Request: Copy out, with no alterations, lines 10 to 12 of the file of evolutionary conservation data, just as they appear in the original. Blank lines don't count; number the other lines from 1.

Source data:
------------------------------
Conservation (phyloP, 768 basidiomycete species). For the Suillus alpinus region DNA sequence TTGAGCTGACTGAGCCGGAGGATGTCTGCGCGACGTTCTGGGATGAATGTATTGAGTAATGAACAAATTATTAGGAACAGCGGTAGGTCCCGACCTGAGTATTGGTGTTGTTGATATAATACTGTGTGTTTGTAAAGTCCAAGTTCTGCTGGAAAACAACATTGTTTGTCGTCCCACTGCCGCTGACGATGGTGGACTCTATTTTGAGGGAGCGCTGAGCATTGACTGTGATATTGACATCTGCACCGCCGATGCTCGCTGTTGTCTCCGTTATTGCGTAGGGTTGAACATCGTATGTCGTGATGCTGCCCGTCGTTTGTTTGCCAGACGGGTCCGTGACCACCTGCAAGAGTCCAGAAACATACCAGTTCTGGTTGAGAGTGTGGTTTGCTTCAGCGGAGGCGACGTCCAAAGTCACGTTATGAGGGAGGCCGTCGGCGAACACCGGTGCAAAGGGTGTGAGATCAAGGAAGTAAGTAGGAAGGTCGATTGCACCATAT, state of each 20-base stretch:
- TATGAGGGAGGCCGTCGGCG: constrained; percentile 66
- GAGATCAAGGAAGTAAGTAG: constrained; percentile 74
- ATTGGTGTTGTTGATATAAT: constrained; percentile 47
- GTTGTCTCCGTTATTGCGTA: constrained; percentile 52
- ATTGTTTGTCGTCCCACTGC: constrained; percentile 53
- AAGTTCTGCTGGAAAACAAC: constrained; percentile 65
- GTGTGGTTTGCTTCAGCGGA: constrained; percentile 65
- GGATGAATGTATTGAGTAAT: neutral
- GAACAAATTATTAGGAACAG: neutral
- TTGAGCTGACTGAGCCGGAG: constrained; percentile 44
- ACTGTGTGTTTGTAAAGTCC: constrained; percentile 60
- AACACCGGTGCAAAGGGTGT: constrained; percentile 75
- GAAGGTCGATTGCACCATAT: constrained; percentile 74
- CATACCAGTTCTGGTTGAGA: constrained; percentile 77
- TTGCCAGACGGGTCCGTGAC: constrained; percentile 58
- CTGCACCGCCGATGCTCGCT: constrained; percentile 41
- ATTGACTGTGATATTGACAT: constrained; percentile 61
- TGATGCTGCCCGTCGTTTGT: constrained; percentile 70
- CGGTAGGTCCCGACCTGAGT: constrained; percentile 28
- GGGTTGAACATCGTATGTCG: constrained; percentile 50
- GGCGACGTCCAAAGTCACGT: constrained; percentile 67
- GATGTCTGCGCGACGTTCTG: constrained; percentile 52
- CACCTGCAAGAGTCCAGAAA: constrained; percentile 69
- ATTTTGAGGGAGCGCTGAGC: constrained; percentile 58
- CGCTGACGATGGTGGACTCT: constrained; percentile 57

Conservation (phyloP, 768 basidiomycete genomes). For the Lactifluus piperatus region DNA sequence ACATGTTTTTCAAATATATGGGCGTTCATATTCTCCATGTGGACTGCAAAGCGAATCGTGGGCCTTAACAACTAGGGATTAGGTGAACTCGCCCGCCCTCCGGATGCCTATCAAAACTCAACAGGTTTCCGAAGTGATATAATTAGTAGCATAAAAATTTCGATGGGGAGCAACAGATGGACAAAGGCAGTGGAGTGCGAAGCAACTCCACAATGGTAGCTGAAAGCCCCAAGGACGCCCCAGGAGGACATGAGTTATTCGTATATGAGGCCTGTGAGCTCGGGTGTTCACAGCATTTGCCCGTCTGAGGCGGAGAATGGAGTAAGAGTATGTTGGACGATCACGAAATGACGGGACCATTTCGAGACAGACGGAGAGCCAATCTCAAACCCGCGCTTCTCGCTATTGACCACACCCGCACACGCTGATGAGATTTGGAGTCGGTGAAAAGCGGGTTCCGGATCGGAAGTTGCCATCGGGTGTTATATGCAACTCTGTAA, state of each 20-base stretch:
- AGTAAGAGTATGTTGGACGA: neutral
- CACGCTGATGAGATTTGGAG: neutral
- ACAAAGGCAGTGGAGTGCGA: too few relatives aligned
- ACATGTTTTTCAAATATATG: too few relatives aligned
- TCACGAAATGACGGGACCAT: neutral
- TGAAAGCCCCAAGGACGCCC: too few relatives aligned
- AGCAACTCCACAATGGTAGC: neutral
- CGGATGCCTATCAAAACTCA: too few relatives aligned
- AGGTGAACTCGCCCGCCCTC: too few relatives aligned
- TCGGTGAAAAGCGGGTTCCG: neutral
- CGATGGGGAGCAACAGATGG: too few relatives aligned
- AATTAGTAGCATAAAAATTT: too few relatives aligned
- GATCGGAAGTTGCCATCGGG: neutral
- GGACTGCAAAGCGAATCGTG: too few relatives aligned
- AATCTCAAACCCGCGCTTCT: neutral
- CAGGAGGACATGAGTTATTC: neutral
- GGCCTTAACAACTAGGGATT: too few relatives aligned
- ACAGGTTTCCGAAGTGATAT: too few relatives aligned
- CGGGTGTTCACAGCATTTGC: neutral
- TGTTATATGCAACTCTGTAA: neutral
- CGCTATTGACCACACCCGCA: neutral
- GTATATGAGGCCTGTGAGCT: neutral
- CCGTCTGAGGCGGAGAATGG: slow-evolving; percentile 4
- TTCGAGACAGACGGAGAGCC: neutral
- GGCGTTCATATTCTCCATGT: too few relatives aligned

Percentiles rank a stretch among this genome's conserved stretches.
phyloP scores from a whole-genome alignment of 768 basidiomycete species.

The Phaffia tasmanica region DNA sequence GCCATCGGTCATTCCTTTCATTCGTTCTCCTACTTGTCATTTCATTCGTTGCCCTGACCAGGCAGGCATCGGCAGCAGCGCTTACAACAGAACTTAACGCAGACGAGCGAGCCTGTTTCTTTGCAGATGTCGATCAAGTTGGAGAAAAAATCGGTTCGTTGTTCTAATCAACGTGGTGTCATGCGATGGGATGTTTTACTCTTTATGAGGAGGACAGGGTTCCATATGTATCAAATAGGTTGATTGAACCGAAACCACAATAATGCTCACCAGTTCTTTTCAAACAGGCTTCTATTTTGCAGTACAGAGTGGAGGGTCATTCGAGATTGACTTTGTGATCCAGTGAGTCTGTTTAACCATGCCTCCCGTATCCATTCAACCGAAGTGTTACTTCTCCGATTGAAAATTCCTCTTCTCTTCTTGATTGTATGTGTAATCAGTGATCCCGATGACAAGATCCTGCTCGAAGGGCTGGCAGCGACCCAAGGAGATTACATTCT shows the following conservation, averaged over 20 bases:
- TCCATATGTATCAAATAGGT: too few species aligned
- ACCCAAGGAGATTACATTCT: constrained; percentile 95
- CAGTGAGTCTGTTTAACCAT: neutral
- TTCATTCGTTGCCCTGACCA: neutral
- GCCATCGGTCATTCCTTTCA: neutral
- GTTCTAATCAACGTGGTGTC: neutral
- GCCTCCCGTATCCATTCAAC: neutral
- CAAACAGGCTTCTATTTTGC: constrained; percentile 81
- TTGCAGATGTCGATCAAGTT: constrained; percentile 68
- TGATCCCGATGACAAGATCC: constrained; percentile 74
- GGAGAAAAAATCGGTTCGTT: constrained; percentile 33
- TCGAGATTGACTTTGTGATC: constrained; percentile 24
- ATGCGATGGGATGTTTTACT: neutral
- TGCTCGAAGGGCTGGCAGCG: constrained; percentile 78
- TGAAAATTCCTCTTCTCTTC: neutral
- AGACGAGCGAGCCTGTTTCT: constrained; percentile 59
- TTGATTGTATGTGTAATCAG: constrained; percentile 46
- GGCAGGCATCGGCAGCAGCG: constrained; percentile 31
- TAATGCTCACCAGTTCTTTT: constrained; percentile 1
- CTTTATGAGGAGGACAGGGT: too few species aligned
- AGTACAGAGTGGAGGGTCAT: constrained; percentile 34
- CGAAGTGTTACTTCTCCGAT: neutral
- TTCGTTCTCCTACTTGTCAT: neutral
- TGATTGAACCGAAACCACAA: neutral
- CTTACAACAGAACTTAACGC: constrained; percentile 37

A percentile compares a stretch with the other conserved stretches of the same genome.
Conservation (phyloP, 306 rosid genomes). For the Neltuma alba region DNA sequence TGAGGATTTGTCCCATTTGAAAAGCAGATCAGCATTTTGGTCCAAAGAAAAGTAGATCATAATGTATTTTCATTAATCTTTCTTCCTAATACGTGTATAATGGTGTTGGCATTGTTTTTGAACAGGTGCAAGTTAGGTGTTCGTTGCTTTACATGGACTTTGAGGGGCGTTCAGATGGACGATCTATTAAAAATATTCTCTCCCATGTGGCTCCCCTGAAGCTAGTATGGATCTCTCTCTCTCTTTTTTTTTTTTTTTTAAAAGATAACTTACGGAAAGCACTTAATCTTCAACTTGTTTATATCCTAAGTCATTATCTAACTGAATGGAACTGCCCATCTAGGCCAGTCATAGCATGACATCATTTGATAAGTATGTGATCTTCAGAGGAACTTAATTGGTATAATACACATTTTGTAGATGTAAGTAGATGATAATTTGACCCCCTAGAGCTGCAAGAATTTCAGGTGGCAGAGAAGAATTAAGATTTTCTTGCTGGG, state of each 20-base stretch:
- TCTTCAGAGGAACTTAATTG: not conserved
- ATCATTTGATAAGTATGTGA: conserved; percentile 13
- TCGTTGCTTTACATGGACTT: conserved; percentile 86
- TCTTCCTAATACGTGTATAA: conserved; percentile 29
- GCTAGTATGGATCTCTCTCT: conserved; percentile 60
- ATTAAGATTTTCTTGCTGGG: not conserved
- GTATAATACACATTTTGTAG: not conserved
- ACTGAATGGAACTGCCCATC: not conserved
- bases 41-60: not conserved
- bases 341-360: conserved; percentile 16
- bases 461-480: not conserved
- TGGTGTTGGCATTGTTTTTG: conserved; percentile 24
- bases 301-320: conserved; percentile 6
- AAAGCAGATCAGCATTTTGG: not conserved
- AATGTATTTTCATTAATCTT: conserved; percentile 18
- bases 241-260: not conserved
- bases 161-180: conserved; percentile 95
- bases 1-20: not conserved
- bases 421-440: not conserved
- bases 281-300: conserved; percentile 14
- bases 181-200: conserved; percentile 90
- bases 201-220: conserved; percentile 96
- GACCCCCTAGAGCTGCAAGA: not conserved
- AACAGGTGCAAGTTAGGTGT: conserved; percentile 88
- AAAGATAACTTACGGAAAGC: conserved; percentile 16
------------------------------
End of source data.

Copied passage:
- GAACAAATTATTAGGAACAG: neutral
- TTGAGCTGACTGAGCCGGAG: constrained; percentile 44
- ACTGTGTGTTTGTAAAGTCC: constrained; percentile 60